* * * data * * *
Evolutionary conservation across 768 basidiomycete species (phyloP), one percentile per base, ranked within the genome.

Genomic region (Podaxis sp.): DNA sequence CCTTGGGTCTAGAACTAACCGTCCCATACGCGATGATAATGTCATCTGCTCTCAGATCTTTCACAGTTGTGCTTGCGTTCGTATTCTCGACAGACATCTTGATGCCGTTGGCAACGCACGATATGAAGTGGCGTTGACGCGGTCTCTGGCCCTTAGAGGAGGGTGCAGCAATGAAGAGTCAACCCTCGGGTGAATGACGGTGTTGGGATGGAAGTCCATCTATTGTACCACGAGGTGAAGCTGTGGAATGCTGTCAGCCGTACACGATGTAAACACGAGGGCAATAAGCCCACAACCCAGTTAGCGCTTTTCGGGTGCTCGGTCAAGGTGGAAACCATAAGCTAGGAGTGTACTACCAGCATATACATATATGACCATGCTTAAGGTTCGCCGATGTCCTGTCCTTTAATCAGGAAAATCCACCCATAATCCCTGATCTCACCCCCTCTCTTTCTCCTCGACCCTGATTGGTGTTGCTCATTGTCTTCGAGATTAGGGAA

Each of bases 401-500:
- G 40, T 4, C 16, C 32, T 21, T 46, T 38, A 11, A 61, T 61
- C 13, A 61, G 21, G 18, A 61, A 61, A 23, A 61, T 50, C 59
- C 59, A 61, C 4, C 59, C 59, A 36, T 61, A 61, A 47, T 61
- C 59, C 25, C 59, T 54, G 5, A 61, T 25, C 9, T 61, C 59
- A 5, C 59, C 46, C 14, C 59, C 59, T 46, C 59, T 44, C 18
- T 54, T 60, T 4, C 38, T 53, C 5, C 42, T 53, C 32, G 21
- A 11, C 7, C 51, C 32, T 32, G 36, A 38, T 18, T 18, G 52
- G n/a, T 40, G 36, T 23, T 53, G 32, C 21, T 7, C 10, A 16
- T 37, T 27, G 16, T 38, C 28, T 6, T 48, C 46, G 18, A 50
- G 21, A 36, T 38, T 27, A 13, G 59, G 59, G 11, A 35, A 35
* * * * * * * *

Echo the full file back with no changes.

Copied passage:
Evolutionary conservation across 768 basidiomycete species (phyloP), one percentile per base, ranked within the genome.

Genomic region (Podaxis sp.): DNA sequence CCTTGGGTCTAGAACTAACCGTCCCATACGCGATGATAATGTCATCTGCTCTCAGATCTTTCACAGTTGTGCTTGCGTTCGTATTCTCGACAGACATCTTGATGCCGTTGGCAACGCACGATATGAAGTGGCGTTGACGCGGTCTCTGGCCCTTAGAGGAGGGTGCAGCAATGAAGAGTCAACCCTCGGGTGAATGACGGTGTTGGGATGGAAGTCCATCTATTGTACCACGAGGTGAAGCTGTGGAATGCTGTCAGCCGTACACGATGTAAACACGAGGGCAATAAGCCCACAACCCAGTTAGCGCTTTTCGGGTGCTCGGTCAAGGTGGAAACCATAAGCTAGGAGTGTACTACCAGCATATACATATATGACCATGCTTAAGGTTCGCCGATGTCCTGTCCTTTAATCAGGAAAATCCACCCATAATCCCTGATCTCACCCCCTCTCTTTCTCCTCGACCCTGATTGGTGTTGCTCATTGTCTTCGAGATTAGGGAA

Each of bases 401-500:
- G 40, T 4, C 16, C 32, T 21, T 46, T 38, A 11, A 61, T 61
- C 13, A 61, G 21, G 18, A 61, A 61, A 23, A 61, T 50, C 59
- C 59, A 61, C 4, C 59, C 59, A 36, T 61, A 61, A 47, T 61
- C 59, C 25, C 59, T 54, G 5, A 61, T 25, C 9, T 61, C 59
- A 5, C 59, C 46, C 14, C 59, C 59, T 46, C 59, T 44, C 18
- T 54, T 60, T 4, C 38, T 53, C 5, C 42, T 53, C 32, G 21
- A 11, C 7, C 51, C 32, T 32, G 36, A 38, T 18, T 18, G 52
- G n/a, T 40, G 36, T 23, T 53, G 32, C 21, T 7, C 10, A 16
- T 37, T 27, G 16, T 38, C 28, T 6, T 48, C 46, G 18, A 50
- G 21, A 36, T 38, T 27, A 13, G 59, G 59, G 11, A 35, A 35